September 16, 2022

Sports Injury Series: Persistent Groin Pain and Osteitis Pubis

physiotherapist don mills and steeles

By: Team Family Physio

When it comes to persistent groin pain, there are a number of potential causes. But one of the most common – particularly among athletes – is a condition called osteitis pubis.

What is Osteitis Pubis?

It’s an inflammation of the pubic symphysis, which is the joint where the two halves of the pelvis meet in the front. Our previous blog post discussed anatomy of your groin. Your pubic symphysis acts as a shock absorber, so it takes a lot of wear and tear, particularly during activities that involve high impact or twisting motions – like running, soccer, hockey, and football.

What are the Symptoms of Osteitis Pubis?

Osteitis pubis usually develops slowly, over the course of several months. The first symptom is usually pain in the groin area, which can range from a dull ache to a sharp, stabbing pain. The pain is usually mild or moderate but can become a throbbing pain with aggravating activities. When it's aggravates your pain may even radiate down into your thigh or groin.

As the condition progresses, the pain may become more constant, and you may also experience swelling and warmth in the area. In some cases, the pain can be severe enough to interfere with your ability to walk or even stand.

What causes Osteitis Pubis

There are a number of factors that can contribute to the development of osteitis pubis, including:

- Repetitive stress on the joint: This is the most common cause, and is often seen in athletes who participate in high-impact sports.

- Trauma to the area: A direct blow to the pubic symphysis can cause osteitis pubis, as can surgery in the area.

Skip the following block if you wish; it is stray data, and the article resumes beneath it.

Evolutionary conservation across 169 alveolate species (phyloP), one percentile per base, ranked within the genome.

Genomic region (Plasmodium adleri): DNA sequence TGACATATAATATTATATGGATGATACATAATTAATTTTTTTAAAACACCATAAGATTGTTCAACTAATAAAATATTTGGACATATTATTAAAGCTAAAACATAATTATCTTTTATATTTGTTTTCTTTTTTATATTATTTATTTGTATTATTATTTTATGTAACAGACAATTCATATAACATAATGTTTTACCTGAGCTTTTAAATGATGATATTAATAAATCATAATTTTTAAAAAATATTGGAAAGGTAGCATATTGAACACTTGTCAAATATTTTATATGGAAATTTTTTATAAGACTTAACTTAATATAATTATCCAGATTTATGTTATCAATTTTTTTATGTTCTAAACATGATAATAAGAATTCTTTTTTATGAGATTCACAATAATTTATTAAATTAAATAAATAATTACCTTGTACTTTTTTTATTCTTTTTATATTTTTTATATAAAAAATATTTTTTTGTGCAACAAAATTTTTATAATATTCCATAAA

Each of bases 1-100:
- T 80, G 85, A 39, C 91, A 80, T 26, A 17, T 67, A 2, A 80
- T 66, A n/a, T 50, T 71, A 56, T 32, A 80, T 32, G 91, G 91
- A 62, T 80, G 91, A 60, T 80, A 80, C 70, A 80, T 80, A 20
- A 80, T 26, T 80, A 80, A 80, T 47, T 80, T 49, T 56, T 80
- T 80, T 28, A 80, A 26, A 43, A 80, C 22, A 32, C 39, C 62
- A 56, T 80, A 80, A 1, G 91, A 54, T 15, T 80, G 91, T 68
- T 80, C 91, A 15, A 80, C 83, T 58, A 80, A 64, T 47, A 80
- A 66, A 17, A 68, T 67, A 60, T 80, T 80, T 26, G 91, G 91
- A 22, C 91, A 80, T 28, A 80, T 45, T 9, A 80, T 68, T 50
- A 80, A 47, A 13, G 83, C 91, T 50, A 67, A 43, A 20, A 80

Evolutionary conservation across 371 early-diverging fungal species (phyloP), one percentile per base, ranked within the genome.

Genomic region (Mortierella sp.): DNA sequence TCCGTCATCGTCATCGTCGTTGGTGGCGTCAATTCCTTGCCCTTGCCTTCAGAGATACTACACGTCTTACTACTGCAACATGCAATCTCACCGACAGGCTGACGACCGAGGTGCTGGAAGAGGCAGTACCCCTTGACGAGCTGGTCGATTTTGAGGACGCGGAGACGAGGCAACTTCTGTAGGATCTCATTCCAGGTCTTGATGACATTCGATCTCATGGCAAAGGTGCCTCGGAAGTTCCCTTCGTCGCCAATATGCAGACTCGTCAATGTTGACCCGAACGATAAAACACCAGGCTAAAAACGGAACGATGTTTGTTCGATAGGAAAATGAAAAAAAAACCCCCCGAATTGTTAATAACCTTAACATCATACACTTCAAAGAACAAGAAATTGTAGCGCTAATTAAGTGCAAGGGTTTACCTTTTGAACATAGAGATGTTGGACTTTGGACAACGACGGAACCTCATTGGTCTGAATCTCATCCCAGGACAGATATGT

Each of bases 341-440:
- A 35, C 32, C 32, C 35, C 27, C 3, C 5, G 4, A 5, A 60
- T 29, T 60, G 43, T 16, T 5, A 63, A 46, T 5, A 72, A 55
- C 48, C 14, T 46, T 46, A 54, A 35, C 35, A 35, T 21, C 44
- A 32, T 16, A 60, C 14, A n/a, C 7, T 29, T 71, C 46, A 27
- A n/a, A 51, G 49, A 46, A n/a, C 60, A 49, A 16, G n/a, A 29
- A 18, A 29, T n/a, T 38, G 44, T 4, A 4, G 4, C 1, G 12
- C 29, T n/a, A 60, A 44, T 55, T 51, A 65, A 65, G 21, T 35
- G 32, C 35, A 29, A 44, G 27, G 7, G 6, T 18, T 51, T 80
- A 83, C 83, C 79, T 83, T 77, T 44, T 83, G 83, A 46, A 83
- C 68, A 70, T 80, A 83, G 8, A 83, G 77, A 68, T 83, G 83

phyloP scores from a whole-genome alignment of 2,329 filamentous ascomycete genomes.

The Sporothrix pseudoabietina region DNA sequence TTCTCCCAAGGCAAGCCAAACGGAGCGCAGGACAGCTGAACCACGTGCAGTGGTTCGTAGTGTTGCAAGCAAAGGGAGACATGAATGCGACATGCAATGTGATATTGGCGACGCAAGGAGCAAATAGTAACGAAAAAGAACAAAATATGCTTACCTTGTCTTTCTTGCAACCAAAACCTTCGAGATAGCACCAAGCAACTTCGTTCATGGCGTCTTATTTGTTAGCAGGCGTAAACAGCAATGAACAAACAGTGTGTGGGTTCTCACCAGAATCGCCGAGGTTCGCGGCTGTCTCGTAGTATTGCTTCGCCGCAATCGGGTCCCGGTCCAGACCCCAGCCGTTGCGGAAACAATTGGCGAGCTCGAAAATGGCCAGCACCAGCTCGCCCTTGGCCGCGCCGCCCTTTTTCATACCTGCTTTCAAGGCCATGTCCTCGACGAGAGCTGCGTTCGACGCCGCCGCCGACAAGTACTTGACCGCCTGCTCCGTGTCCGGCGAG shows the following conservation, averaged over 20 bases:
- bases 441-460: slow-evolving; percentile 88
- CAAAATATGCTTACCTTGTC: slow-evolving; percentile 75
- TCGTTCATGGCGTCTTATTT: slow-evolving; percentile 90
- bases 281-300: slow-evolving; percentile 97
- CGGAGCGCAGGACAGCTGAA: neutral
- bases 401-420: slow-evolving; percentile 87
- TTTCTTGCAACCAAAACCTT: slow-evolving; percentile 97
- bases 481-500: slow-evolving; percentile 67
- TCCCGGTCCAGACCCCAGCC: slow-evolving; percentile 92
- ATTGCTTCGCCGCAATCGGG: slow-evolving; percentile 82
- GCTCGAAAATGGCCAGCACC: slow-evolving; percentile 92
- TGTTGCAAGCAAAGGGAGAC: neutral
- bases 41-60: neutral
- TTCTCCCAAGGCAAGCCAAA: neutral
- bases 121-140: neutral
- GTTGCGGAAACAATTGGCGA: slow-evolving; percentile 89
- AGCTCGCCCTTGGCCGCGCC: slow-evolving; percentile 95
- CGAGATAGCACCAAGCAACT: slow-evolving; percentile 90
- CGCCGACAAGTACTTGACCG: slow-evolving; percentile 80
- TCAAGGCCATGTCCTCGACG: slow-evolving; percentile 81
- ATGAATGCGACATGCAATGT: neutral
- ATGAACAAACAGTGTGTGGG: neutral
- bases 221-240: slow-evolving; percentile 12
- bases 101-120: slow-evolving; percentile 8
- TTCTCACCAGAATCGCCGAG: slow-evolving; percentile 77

- Infection: In rare cases, osteitis pubis can be caused by an infection in the joint.

Treatment for Osteitis Pubis

If you suspect you may have osteitis pubis, the first step is to see your physiotherapist. They will take a detailed history and conduct a physical examination. If your injury was related to trauma, they may refer you to your family doctor for imaging to rule out a fracture.

Once osteitis pubis is diagnosed, the goal of treatment is to reduce the pain and inflammation and allow the joint to heal. This can be done with a combination of:

- Rest: This is crucial, as osteitis pubis cannot heal properly if you continue to stress the joint.

- Ice: Apply ice to the area for 20 minutes, several times a day.

- Physical therapy: A physiotherapist can develop a customized rehabilitation program to help speed up the healing process. This may include exercises, manual therapy, and modalities like ultrasound or electrical stimulation. If clinical testing suggests a strain of your pubic joint is involved they may recommend the use of a brace.

If you have osteitis pubis, it’s important to be patient – it can take several weeks or even months to fully heal. But with the right treatment, you’ll be on your way to recovery in no time.

Do you think you may have osteitis pubis? Contact our team of physiotherapists today – we can help!

References:

Amer et al. "The challenges in diagnosis and management of osteitis pubis: An algorithm based on current evidence" BJUI Compass 3(4) July 2022

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